We did the same thing. We've gotten some huge number of downloads, as well and now, those people are just coming back. They're just buying the product everyday, every week.

So, it's a completely different model. It's more about harvesting than cold calling and that's what I would say about Open Source.

The last slide, if you can put it up, John, is this sort of, this role thing that we have between our two cofounders, both computer science faculty members at University of Cambridge.

The guy on the left is the teddy bear – Mr. Nice Guy, right? So, we kind of did a little good cop-bad cop. He nurtured the community, still does today and will going forward.

The guy on the right, Simon, is more of the lightning rod, right – someone who sort of picks the fight with the VMWare, stirs controversy, keeps the brand going, keeps the focus on you as a company.

It worked really well. I don't think we thought about it going in, but when Bernard asked me to write a few slides about this, it sort of struck me that you might want to think about this type of model because if you just have a founder who's working with the Open Source community and you don't have kind of, a bulldog to assert the company, you may have problems.

So, how does the founder keep all the feelings of all the constituencies considered? How does he keep them all calm? How does he keep them all happy if he's slapping them around all the time?

So, you might want to think about how you have different roles to manage the community. Someone who's the person that keeps things going – the project leader and maybe someone else who's taking a more controversial stance for your company.

That's all I have to say and I'm around for questions at the end.

Sorry it took too much time, but I thought it was kind of, a fresh case study since we just sold the company and I just lived through this for the last year and a half. Thanks very much.

John Soper (Moderator, New Paradigms):

We'll get back to you. Thank you.

We want to cover a couple of points before we open it up. I wanted to go through some of the marketing issues which have already been covered in a number of ways, but I also wanted to drilldown on close development and alliances.

So, let me ask you, Bill… 

So, I'm hearing a lot of executing viral type marketing, global, Internet and so forth. What I'm going to ask you is…and anybody else who wants to chime in…since you're in the 99 percentile of SourceForge, what is it about Open Source that allows you to do that, as opposed to just normal viral Internet Google, etc. marketing that you could do with any kind of software?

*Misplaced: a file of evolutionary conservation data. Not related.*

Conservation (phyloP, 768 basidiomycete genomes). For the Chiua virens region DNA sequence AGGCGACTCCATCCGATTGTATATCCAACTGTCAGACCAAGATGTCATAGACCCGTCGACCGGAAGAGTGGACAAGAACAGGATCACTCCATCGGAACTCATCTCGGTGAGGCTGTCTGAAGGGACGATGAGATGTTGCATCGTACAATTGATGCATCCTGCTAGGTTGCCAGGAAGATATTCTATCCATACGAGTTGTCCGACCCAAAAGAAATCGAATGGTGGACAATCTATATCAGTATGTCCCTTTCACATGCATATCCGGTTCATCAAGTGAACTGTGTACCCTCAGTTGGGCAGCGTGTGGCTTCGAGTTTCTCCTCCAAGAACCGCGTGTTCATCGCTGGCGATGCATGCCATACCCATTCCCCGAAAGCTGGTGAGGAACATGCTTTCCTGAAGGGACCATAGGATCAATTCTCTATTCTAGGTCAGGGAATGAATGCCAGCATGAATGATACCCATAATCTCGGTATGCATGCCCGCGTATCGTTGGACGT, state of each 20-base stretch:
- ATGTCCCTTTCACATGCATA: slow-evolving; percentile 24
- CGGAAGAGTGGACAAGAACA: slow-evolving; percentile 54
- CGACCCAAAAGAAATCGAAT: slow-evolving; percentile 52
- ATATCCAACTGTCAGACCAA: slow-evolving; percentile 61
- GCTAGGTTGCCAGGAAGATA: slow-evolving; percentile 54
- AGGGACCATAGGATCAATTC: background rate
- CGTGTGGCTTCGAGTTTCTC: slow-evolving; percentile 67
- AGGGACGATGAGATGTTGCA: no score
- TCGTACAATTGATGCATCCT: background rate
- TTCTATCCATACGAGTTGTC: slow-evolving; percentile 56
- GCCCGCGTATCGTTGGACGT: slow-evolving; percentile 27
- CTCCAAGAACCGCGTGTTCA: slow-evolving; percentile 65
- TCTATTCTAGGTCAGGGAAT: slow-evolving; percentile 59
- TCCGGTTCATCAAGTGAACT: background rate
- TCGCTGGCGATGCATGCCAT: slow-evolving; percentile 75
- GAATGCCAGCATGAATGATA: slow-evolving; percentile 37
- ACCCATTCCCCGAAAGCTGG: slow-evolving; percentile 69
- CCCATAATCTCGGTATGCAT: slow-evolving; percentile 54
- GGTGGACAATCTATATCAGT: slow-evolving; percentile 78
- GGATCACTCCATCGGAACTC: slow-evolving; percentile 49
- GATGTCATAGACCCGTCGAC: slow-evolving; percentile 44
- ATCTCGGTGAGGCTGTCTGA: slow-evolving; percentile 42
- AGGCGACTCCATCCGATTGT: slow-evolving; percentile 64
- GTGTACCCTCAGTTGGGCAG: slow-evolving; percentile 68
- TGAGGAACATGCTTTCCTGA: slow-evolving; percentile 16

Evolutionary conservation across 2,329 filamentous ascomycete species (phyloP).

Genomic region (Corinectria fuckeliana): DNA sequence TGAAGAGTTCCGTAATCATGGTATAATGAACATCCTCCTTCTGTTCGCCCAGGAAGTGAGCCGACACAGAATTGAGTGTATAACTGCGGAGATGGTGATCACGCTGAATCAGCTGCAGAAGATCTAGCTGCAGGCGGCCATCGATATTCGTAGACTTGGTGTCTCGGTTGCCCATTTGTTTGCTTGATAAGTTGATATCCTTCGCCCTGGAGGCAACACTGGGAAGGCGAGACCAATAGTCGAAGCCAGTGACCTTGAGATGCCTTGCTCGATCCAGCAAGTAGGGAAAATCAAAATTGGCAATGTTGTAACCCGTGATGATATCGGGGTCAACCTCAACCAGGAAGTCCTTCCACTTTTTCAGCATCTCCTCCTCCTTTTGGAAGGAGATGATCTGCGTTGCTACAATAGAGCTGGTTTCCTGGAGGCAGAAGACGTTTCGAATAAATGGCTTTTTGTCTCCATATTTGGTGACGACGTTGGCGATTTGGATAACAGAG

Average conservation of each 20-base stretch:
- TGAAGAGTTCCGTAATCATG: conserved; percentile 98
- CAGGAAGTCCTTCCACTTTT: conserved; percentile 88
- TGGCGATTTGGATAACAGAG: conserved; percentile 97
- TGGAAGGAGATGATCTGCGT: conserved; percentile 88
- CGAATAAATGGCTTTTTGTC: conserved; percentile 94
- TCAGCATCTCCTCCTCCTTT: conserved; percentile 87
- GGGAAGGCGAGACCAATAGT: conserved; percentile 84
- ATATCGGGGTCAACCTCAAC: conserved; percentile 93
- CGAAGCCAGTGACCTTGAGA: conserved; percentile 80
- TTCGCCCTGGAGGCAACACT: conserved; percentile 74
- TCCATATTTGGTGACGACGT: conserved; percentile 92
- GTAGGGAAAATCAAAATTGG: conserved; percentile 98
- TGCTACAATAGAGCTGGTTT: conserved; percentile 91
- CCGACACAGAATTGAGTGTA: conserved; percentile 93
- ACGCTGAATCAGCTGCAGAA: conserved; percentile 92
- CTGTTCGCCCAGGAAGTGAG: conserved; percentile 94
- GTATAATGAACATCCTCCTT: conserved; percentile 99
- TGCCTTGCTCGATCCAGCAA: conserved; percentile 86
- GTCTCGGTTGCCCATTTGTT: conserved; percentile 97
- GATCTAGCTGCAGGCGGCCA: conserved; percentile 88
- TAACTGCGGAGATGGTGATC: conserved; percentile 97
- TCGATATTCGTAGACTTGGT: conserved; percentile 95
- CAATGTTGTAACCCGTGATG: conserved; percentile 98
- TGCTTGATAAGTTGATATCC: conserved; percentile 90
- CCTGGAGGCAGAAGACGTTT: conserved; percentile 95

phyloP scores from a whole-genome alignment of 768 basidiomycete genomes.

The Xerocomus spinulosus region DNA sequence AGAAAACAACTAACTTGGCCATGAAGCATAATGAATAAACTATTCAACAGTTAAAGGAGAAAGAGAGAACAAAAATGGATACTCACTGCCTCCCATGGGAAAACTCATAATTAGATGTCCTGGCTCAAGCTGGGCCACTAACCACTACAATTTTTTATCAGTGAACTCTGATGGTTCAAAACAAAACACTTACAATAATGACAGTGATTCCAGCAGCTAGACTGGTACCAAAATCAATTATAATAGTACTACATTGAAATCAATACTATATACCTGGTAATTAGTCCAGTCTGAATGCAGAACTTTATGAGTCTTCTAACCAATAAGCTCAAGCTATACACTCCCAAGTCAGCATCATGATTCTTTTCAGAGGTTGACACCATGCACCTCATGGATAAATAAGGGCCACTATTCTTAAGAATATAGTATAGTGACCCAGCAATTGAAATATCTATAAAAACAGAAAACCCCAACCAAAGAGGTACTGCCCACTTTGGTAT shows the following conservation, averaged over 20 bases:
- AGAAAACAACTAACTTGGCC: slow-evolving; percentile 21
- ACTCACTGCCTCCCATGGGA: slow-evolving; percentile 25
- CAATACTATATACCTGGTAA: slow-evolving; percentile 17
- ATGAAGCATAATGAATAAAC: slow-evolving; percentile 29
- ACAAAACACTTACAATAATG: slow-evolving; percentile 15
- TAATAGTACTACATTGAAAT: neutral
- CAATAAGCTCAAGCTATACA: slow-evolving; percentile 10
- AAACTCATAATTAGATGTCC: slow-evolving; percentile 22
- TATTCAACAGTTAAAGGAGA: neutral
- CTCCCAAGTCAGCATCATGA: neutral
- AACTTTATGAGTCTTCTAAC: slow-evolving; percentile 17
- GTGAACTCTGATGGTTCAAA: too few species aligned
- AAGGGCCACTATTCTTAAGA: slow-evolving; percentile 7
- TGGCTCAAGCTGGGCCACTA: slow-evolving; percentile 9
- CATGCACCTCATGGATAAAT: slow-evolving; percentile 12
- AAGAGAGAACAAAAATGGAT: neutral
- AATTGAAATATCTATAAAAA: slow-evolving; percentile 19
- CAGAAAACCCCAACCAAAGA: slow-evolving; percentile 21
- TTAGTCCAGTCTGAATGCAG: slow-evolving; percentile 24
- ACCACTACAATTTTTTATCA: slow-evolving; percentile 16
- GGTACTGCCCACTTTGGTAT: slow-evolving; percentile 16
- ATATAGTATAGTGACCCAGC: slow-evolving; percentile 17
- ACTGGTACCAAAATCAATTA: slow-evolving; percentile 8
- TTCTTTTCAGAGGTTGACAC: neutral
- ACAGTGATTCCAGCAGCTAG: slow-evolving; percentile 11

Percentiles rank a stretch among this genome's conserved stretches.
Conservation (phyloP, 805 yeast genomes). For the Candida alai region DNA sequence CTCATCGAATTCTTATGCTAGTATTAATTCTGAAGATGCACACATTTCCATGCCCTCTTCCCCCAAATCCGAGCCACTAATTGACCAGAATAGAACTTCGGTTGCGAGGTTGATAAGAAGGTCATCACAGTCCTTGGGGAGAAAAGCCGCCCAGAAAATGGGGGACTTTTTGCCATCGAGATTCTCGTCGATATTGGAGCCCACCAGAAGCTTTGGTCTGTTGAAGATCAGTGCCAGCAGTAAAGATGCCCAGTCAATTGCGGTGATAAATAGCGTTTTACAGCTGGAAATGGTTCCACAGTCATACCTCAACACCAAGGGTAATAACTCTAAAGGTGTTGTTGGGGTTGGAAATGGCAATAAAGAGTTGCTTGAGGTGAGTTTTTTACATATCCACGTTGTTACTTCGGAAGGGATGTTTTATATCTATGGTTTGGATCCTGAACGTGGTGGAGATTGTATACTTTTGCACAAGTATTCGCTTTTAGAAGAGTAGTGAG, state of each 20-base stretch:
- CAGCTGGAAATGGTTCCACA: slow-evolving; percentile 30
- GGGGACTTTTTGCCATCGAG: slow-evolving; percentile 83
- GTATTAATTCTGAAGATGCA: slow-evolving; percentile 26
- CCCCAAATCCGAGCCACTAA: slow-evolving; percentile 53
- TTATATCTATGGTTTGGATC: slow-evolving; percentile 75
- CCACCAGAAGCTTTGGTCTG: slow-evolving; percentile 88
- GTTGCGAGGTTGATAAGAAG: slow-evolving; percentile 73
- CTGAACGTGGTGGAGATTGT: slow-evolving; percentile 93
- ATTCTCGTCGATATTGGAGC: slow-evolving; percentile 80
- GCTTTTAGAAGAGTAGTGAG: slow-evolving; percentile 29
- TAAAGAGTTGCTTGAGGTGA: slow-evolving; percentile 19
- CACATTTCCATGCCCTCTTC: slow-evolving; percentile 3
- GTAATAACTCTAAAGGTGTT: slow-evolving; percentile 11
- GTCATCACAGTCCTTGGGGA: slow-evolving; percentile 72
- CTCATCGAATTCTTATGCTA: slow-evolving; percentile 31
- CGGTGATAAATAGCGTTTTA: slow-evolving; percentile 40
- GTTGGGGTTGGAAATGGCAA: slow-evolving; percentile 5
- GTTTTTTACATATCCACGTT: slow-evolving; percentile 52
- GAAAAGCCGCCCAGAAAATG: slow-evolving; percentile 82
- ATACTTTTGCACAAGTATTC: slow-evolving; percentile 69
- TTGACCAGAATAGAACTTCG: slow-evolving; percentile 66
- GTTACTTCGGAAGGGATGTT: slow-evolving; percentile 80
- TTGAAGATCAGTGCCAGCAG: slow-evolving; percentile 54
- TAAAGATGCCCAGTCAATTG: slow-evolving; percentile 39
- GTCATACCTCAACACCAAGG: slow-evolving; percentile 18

Bill Soward (Adaptive Planning):

Let me go back a step before all of you to take all of your marketing collateral and programs, and throw it in the dumpster. They work for certain companies. Some of us were, it's more of a transition and so I will say, we have a very integrated marketing program and as I said earlier, the core of this is test-drive, but we have very extensive lead generation activities. We are still buying lists. We are building a very extensive in-house database. We have narrow-targeting Email campaigns. We do some seminars with some of our partners. We do still show up at certain tradeshows. So, some of the traditional programs actually are still quite useful in our market because our core product – where we came from again was Software as a Service behind the main version. So, when you're selling to people in finance, you have to go to where they are and try to figure them out. For us, the evolution to, they find us, it's all viral and we keep them warm until they're ready to buy and then, upgrade them up to the chargeable version. That is pretty much a work in progress, so we still have to do some of the other programs but will continue to tweak that every quarter.

In that context for us, as I said, SourceForge is a great global distribution channel. It's a lot of free awareness effectively for us and so, for people who go to that place to discover new opportunities for new solutions, they're going to go in, they're going to put in some keyword and they're going to search on it or they're going to use the software they have to assertively drilldown and to find things, so in that context, your ranking at SourceForge for that channel matters. Much like there's Google search optimization, there are things that you would do to try to improve your ranking at SourceForge because it makes it easier for people to discover you.

You don't know who they are. You have to have them register at your website necessarily, but the first part of the process is getting them to find you.

So, a very high percentage of our traffic that comes through is organically created through SourceForge.

A formula for SourceForge ranking is all published by them unlike what Google does, so it's pretty transparent in terms of all the different components that are required to drive ranking, but I think it's clear to us that release early and release often is a key component that drives ranking and drives higher percentile which increases your visibility and increases your viral run-rate, if you will, in terms of what comes out of that channel for us.

John Soper (Moderator, New Paradigms):

Relatedly, what is your attach rate from the people you get out of SourceForge to paying customers?

Bill Soward (Adaptive Planning):